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The real reason for public finance crisis
Source Dave Anderson
Date 11/02/20/19:37

www.guardian.co.uk
The real reason for public finance crisis
If you want to know why we have budget deficits all over, look no
further than the roaring success of corporate tax avoidance

Richard Wolff
guardian.co.uk

NOTHING BETTER SHOWS corporate control over the government than
Washington's basic response to the current economic crisis. First, we
had "the rescue", then "the recovery". Trillions in public money
flowed to the biggest US banks, insurance companies, etc. That
"bailed" them out (is it just me or is there a suggestion of
criminality in that phrase?), while we waited for benefits to "trickle
down" to the rest of us.

As usual, the "trickle-down" part has not happened. Large corporations
and their investors kept the government's money for themselves; their
profits and stock market "recovered" nicely. We get unemployment,
home-foreclosures, job benefit cuts and growing job insecurity. As the
crisis hits states and cities, politicians avoid raising corporate
taxes in favour of cutting government services and jobs witness
Wisconsin, etc.

Might government bias favouring corporations be deserved, a reward for
taxes they pay? No: corporations especially the larger ones have
avoided taxes as effectively as they have controlled government
expenditures to benefit them.

Compare income taxes received by the federal government from
individuals and from corporations (their profits are treated as their
income), based on statistics from the Office of Management and the
Budget in the White House, and the trend is clear. During the Great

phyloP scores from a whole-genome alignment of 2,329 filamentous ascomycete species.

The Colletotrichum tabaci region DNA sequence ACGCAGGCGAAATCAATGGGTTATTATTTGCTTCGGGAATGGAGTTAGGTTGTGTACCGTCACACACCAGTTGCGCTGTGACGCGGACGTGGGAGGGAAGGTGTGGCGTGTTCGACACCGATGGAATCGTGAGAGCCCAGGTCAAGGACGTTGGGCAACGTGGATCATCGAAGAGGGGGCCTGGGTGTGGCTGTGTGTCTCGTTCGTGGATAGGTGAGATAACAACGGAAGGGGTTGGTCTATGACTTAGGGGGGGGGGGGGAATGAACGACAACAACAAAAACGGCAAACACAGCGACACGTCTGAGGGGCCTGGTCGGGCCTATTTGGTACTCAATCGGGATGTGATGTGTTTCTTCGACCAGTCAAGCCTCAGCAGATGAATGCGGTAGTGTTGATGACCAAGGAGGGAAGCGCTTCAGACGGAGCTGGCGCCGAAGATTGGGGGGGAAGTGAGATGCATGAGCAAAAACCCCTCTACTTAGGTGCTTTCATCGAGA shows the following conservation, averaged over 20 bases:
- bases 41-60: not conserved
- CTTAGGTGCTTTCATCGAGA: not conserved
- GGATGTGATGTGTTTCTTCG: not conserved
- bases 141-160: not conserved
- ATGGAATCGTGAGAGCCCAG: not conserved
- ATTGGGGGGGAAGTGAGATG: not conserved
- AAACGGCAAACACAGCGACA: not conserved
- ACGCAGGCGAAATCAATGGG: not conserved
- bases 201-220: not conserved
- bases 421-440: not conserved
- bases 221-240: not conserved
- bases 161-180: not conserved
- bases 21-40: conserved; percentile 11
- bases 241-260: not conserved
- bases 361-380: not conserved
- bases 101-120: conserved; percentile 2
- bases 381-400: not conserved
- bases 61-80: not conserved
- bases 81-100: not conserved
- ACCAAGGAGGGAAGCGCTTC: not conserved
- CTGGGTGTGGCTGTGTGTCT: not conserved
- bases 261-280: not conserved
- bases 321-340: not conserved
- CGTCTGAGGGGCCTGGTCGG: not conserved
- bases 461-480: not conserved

Depression, federal income tax receipts from individuals and
corporations were roughly equal. During the second world war, income
tax receipts from corporations were 50% greater than from individuals.
The national crises of depression and war produced successful popular
demands for corporations to contribute significant portions of federal
tax revenues.

US corporations resented that arrangement, and after the war, they
changed it. Corporate profits financed politicians' campaigns and
lobbies to make sure that income tax receipts from individuals rose
faster than those from corporations and that tax cuts were larger for
corporations than for individuals. By the 1980s, individual income
taxes regularly yielded four times more than taxes on corporations'
profits.

Since the second world war, corporations have shifted much of the
federal tax burden from themselves to the public and especially onto
the middle-income members of the public. No wonder a tax "revolt"
developed, yet it did not push to stop or reverse that shift.
Corporations had focused public anger elsewhere, against government
expenditures as "wasteful" and against public employees as
inefficient.

Organisations such as Chambers of Commerce and corporations' academic
and political allies together shaped the public debate. They did not